Ghost River Wilderness Area

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Ghost River Wilderness Area
IUCN category Ib (wilderness area)
Map showing the location of Ghost River Wilderness Area
Map showing the location of Ghost River Wilderness Area
LocationBighorn No. 8, Alberta
Nearest cityCanmore, Alberta
Coordinates51°21′12″N 115°23′50″W / 51.3532403126°N 115.397148559°W / 51.3532403126; -115.397148559Coordinates: 51°21′12″N 115°23′50″W / 51.3532403126°N 115.397148559°W / 51.3532403126; -115.397148559
Governing bodyAlberta Tourism, Parks and Recreation
Ghost River Valley, Alberta (1970)

The Ghost River Wilderness Area is a provincially designated wilderness area in the Canadian Rockies of Alberta.[1] It was established in 1967 and it, as one of the three Wilderness Areas of Alberta, has the strictest form of government protection available in Canada. All development is forbidden and only travel by foot is permitted. Hunting and fishing are not allowed.[2] The other two Wilderness Areas are White Goat Wilderness Area and Siffleur Wilderness Area and together the three areas total 249,548.80 acres (100,988.82 ha).[3]

Situated west of the city of Calgary and bordering Banff National Park, the Ghost Wilderness spans the area north of the Trans-Canada Highway (Highway 1) along the eastern slope of the Rocky Mountains up to the Red Deer River.[4] It lies just slightly north of Lake Minnewanka.[5] Mountains rise to 3,353 metres (11,001 ft). The area has rugged mountains, glacier-carved valleys, mountain lakes, and alpine meadows. There are two distinct vegetation zones. Above 2,100 metres (6,900 ft), the tree line, are grasses, sedges and wildflowers. Below that are subalpine forests of spruce, fir, and lodgepole pine. There are many rare species of butterflies. Animals include Bighorn Sheep, deer, moose, mountain lion, bear, wild horses, and wolves.[1] The area is a world-class venue for ice climbing.[5]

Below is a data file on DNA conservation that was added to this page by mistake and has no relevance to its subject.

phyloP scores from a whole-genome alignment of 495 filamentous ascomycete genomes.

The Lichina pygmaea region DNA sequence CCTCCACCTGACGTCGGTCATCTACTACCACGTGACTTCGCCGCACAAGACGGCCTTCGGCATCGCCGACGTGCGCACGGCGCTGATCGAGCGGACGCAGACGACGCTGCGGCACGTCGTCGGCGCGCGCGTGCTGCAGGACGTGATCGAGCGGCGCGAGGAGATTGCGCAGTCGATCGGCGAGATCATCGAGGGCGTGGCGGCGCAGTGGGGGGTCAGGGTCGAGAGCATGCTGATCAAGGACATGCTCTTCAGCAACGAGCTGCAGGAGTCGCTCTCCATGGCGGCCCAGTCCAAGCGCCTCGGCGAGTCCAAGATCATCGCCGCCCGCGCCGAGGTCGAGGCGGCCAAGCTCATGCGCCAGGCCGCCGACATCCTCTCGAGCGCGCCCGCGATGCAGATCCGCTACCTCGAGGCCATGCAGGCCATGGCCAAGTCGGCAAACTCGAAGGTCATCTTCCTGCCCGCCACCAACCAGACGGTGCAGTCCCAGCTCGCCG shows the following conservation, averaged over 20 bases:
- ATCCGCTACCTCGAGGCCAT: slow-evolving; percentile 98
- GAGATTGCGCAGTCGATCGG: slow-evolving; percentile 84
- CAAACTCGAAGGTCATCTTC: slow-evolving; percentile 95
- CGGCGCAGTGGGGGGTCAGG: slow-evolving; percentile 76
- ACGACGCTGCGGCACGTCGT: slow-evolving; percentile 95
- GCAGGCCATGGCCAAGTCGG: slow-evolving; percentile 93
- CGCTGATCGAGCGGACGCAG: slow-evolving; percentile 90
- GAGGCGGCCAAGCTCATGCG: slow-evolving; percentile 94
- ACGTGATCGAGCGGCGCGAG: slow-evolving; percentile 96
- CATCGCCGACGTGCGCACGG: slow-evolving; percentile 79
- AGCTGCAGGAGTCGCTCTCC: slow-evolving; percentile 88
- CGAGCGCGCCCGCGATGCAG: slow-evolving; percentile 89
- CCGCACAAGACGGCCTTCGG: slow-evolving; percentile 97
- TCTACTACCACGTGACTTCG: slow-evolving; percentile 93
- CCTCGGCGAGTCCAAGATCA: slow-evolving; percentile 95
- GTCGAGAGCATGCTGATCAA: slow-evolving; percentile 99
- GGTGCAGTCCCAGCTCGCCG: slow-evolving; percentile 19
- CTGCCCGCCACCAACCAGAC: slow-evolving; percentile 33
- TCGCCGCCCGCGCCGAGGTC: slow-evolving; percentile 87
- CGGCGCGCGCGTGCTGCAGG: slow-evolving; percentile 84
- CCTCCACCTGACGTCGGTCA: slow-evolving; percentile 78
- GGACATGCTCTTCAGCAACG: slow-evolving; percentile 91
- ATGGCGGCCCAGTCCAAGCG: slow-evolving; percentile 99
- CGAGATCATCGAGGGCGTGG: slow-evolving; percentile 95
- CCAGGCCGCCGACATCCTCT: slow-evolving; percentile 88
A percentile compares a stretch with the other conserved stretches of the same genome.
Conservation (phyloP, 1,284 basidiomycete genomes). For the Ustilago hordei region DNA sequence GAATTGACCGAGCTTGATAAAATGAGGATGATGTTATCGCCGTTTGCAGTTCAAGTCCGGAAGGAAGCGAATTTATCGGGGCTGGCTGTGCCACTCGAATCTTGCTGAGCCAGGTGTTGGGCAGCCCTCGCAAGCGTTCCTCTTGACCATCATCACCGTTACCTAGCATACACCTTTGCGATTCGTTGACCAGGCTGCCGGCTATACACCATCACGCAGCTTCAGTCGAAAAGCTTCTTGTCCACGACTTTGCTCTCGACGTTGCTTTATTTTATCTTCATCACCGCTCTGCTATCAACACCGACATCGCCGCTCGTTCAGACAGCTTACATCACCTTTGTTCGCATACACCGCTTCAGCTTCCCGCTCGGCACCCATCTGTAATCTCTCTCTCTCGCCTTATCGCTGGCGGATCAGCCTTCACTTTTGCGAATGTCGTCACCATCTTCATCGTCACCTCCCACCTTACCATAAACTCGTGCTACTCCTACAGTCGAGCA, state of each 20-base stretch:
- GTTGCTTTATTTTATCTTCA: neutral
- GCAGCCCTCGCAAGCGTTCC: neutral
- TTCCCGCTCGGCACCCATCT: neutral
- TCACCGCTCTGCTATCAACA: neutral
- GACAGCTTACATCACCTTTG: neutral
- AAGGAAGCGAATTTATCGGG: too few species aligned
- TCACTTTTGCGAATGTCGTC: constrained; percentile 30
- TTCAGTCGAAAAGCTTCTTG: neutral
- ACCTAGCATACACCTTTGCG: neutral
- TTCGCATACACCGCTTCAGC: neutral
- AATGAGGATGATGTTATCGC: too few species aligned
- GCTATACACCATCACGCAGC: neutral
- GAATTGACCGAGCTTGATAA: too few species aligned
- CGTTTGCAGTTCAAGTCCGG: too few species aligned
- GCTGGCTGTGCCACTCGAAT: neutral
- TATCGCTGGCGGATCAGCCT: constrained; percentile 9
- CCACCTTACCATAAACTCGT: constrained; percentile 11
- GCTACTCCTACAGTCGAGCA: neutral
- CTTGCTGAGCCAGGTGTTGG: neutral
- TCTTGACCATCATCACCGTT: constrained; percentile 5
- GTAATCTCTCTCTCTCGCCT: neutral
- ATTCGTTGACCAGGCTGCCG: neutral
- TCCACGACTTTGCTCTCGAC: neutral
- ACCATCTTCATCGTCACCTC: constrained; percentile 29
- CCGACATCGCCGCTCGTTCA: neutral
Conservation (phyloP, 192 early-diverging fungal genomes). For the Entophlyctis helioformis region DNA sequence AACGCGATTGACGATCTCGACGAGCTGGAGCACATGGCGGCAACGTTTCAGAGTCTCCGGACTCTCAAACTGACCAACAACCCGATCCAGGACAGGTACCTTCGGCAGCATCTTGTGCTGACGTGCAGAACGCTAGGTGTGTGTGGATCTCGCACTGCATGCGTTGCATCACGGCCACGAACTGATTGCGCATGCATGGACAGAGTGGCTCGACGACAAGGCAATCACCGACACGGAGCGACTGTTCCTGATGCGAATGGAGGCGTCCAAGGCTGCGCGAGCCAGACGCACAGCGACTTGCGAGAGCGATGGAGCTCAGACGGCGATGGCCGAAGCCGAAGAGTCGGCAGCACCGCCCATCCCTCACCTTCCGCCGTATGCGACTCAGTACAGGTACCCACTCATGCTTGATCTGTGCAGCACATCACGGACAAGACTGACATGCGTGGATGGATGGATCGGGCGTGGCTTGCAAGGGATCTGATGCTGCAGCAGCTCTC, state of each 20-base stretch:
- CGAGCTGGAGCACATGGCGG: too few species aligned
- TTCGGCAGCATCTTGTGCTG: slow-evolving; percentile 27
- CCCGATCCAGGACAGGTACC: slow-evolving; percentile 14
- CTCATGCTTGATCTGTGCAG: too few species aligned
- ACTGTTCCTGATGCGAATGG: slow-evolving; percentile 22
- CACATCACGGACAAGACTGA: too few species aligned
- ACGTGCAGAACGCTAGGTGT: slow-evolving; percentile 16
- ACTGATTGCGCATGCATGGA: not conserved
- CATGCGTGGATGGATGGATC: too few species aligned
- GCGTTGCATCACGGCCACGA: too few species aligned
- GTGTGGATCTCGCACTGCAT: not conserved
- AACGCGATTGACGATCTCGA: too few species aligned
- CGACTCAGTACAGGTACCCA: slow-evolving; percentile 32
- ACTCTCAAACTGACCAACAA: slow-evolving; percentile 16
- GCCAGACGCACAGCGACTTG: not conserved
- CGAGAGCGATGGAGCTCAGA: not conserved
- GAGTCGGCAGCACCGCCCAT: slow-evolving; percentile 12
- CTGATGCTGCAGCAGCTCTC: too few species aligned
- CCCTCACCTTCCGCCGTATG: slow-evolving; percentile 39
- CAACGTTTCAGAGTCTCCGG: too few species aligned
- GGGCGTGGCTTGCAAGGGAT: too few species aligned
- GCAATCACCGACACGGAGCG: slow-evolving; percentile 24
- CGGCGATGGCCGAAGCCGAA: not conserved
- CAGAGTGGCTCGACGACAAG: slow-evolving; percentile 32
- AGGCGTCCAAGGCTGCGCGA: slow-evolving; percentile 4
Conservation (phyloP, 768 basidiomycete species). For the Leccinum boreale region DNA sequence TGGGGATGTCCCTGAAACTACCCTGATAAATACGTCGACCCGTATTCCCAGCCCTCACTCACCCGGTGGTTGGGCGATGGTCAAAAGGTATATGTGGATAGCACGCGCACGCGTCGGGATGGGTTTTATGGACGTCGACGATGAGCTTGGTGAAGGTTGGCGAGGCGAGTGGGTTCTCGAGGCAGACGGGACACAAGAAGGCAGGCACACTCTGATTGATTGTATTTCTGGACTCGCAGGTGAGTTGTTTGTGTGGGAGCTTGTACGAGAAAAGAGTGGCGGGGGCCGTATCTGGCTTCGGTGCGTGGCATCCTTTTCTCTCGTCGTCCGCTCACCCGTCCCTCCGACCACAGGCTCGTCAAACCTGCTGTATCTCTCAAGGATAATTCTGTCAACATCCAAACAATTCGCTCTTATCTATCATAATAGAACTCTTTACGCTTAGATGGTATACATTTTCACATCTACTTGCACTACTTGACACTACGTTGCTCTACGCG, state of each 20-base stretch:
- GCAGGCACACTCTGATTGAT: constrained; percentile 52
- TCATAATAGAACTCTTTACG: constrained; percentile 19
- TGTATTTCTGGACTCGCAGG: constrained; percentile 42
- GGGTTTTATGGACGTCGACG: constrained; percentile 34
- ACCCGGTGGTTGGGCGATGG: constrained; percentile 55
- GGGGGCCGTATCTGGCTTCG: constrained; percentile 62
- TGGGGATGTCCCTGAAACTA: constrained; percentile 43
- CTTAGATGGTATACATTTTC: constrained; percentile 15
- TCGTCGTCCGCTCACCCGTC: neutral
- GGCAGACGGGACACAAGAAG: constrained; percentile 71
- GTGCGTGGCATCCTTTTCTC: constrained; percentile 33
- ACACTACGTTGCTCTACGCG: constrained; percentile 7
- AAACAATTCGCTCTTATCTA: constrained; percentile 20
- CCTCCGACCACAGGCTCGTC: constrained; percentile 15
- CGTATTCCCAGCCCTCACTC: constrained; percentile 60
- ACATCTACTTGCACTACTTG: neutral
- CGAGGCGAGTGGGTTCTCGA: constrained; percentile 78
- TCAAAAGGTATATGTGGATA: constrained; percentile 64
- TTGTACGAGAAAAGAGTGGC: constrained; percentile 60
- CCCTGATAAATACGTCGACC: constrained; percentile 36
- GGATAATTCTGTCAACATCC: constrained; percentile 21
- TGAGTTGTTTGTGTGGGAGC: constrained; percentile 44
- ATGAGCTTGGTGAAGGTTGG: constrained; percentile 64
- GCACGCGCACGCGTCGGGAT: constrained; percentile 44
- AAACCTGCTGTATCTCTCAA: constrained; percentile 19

The area was also a filming location for the Academy Award-winning 1994 epic drama film Legends of the Fall.


  1. ^ a b "Ghost River Wilderness Area". Alberta Parks. Retrieved 14 July 2011.
  2. ^ Hempstead, Andrew (1995). Alberta: Including Banff, Jasper & the Canadian Rockies. Berkeley, CA: Perseus Books. pp. 333–334. ISBN 978-1-59880-371-6.
  3. ^ "Alberta's Protected Areas". Bragg Creek. Retrieved 14 July 2011.
  4. ^ "Ghost River Wilderness Area". Protected Planet. Retrieved 14 July 2011.
  5. ^ a b "Ghost River Wilderness Area & Don Getty Wildland Provincial Park". Government of Alberta - Tourism, Parks, and Recreation. Retrieved 14 July 2011.

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